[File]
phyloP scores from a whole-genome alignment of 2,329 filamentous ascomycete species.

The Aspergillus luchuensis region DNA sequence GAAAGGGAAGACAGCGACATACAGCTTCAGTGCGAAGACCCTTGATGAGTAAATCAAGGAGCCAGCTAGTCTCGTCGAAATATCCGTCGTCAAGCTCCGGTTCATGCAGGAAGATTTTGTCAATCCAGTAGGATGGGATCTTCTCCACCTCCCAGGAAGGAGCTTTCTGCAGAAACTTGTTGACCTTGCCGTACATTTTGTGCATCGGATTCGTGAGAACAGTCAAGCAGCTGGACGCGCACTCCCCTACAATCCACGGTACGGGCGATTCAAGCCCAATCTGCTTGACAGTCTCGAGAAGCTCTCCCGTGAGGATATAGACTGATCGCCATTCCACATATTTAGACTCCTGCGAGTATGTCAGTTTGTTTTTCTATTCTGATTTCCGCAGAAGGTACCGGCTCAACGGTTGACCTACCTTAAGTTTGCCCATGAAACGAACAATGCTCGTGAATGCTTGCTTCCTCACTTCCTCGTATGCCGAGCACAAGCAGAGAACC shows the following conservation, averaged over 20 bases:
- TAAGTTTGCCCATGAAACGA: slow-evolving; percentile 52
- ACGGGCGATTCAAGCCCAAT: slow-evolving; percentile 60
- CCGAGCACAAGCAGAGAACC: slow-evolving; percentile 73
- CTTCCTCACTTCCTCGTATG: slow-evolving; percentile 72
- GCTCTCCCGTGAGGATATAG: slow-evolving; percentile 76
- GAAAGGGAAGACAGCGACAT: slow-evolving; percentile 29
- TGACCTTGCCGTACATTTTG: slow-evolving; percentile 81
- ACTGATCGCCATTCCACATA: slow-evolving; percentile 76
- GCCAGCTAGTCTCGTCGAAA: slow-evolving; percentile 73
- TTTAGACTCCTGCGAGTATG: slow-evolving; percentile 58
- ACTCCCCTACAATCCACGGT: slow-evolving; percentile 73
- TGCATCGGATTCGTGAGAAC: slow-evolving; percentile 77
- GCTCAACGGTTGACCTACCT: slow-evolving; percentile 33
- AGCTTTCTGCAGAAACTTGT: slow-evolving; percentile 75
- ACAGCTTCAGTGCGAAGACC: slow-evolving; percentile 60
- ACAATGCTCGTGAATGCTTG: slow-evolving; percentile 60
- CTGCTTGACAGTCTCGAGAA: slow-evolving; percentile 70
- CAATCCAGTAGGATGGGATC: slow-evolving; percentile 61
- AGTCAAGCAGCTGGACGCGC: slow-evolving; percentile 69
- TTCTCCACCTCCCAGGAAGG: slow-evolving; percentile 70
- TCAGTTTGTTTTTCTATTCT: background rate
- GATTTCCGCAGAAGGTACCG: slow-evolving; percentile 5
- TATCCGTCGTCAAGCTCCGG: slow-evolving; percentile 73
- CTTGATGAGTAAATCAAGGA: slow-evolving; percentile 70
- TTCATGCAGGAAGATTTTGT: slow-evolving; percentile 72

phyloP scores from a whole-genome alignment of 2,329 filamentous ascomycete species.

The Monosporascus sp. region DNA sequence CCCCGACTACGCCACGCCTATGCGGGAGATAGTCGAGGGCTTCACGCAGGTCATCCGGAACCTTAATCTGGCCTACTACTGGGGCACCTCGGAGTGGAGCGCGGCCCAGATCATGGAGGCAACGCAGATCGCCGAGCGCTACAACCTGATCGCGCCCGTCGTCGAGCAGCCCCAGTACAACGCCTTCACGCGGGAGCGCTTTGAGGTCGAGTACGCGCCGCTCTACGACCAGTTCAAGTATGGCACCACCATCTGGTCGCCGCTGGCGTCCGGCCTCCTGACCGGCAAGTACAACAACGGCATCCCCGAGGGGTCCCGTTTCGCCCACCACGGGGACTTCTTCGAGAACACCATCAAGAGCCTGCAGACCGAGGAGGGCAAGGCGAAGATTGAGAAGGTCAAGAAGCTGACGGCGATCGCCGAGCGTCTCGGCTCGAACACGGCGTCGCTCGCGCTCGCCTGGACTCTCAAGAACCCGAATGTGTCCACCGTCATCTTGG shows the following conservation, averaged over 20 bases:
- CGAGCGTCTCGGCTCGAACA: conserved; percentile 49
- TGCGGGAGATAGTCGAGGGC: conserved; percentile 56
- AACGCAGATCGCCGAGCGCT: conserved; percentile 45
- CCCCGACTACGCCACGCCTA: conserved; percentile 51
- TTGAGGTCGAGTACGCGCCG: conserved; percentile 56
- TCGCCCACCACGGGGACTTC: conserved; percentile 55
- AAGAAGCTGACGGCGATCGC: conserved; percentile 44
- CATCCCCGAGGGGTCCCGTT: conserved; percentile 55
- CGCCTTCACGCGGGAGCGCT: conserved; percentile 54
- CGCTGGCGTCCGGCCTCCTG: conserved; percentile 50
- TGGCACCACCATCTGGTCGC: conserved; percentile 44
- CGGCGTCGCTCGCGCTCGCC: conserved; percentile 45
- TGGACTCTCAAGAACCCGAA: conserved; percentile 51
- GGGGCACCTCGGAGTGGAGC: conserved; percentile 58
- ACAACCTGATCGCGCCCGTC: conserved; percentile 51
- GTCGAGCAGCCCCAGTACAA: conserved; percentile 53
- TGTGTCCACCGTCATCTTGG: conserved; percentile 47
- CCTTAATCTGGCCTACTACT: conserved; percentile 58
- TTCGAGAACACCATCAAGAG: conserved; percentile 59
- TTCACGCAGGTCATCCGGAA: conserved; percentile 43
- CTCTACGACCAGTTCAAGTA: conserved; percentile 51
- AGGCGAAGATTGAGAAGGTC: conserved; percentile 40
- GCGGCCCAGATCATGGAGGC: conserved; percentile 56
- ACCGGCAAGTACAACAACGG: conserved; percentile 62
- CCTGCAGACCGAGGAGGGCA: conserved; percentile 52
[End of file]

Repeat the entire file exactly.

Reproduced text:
phyloP scores from a whole-genome alignment of 2,329 filamentous ascomycete species.

The Aspergillus luchuensis region DNA sequence GAAAGGGAAGACAGCGACATACAGCTTCAGTGCGAAGACCCTTGATGAGTAAATCAAGGAGCCAGCTAGTCTCGTCGAAATATCCGTCGTCAAGCTCCGGTTCATGCAGGAAGATTTTGTCAATCCAGTAGGATGGGATCTTCTCCACCTCCCAGGAAGGAGCTTTCTGCAGAAACTTGTTGACCTTGCCGTACATTTTGTGCATCGGATTCGTGAGAACAGTCAAGCAGCTGGACGCGCACTCCCCTACAATCCACGGTACGGGCGATTCAAGCCCAATCTGCTTGACAGTCTCGAGAAGCTCTCCCGTGAGGATATAGACTGATCGCCATTCCACATATTTAGACTCCTGCGAGTATGTCAGTTTGTTTTTCTATTCTGATTTCCGCAGAAGGTACCGGCTCAACGGTTGACCTACCTTAAGTTTGCCCATGAAACGAACAATGCTCGTGAATGCTTGCTTCCTCACTTCCTCGTATGCCGAGCACAAGCAGAGAACC shows the following conservation, averaged over 20 bases:
- TAAGTTTGCCCATGAAACGA: slow-evolving; percentile 52
- ACGGGCGATTCAAGCCCAAT: slow-evolving; percentile 60
- CCGAGCACAAGCAGAGAACC: slow-evolving; percentile 73
- CTTCCTCACTTCCTCGTATG: slow-evolving; percentile 72
- GCTCTCCCGTGAGGATATAG: slow-evolving; percentile 76
- GAAAGGGAAGACAGCGACAT: slow-evolving; percentile 29
- TGACCTTGCCGTACATTTTG: slow-evolving; percentile 81
- ACTGATCGCCATTCCACATA: slow-evolving; percentile 76
- GCCAGCTAGTCTCGTCGAAA: slow-evolving; percentile 73
- TTTAGACTCCTGCGAGTATG: slow-evolving; percentile 58
- ACTCCCCTACAATCCACGGT: slow-evolving; percentile 73
- TGCATCGGATTCGTGAGAAC: slow-evolving; percentile 77
- GCTCAACGGTTGACCTACCT: slow-evolving; percentile 33
- AGCTTTCTGCAGAAACTTGT: slow-evolving; percentile 75
- ACAGCTTCAGTGCGAAGACC: slow-evolving; percentile 60
- ACAATGCTCGTGAATGCTTG: slow-evolving; percentile 60
- CTGCTTGACAGTCTCGAGAA: slow-evolving; percentile 70
- CAATCCAGTAGGATGGGATC: slow-evolving; percentile 61
- AGTCAAGCAGCTGGACGCGC: slow-evolving; percentile 69
- TTCTCCACCTCCCAGGAAGG: slow-evolving; percentile 70
- TCAGTTTGTTTTTCTATTCT: background rate
- GATTTCCGCAGAAGGTACCG: slow-evolving; percentile 5
- TATCCGTCGTCAAGCTCCGG: slow-evolving; percentile 73
- CTTGATGAGTAAATCAAGGA: slow-evolving; percentile 70
- TTCATGCAGGAAGATTTTGT: slow-evolving; percentile 72

phyloP scores from a whole-genome alignment of 2,329 filamentous ascomycete species.

The Monosporascus sp. region DNA sequence CCCCGACTACGCCACGCCTATGCGGGAGATAGTCGAGGGCTTCACGCAGGTCATCCGGAACCTTAATCTGGCCTACTACTGGGGCACCTCGGAGTGGAGCGCGGCCCAGATCATGGAGGCAACGCAGATCGCCGAGCGCTACAACCTGATCGCGCCCGTCGTCGAGCAGCCCCAGTACAACGCCTTCACGCGGGAGCGCTTTGAGGTCGAGTACGCGCCGCTCTACGACCAGTTCAAGTATGGCACCACCATCTGGTCGCCGCTGGCGTCCGGCCTCCTGACCGGCAAGTACAACAACGGCATCCCCGAGGGGTCCCGTTTCGCCCACCACGGGGACTTCTTCGAGAACACCATCAAGAGCCTGCAGACCGAGGAGGGCAAGGCGAAGATTGAGAAGGTCAAGAAGCTGACGGCGATCGCCGAGCGTCTCGGCTCGAACACGGCGTCGCTCGCGCTCGCCTGGACTCTCAAGAACCCGAATGTGTCCACCGTCATCTTGG shows the following conservation, averaged over 20 bases:
- CGAGCGTCTCGGCTCGAACA: conserved; percentile 49
- TGCGGGAGATAGTCGAGGGC: conserved; percentile 56
- AACGCAGATCGCCGAGCGCT: conserved; percentile 45
- CCCCGACTACGCCACGCCTA: conserved; percentile 51
- TTGAGGTCGAGTACGCGCCG: conserved; percentile 56
- TCGCCCACCACGGGGACTTC: conserved; percentile 55
- AAGAAGCTGACGGCGATCGC: conserved; percentile 44
- CATCCCCGAGGGGTCCCGTT: conserved; percentile 55
- CGCCTTCACGCGGGAGCGCT: conserved; percentile 54
- CGCTGGCGTCCGGCCTCCTG: conserved; percentile 50
- TGGCACCACCATCTGGTCGC: conserved; percentile 44
- CGGCGTCGCTCGCGCTCGCC: conserved; percentile 45
- TGGACTCTCAAGAACCCGAA: conserved; percentile 51
- GGGGCACCTCGGAGTGGAGC: conserved; percentile 58
- ACAACCTGATCGCGCCCGTC: conserved; percentile 51
- GTCGAGCAGCCCCAGTACAA: conserved; percentile 53
- TGTGTCCACCGTCATCTTGG: conserved; percentile 47
- CCTTAATCTGGCCTACTACT: conserved; percentile 58
- TTCGAGAACACCATCAAGAG: conserved; percentile 59
- TTCACGCAGGTCATCCGGAA: conserved; percentile 43
- CTCTACGACCAGTTCAAGTA: conserved; percentile 51
- AGGCGAAGATTGAGAAGGTC: conserved; percentile 40
- GCGGCCCAGATCATGGAGGC: conserved; percentile 56
- ACCGGCAAGTACAACAACGG: conserved; percentile 62
- CCTGCAGACCGAGGAGGGCA: conserved; percentile 52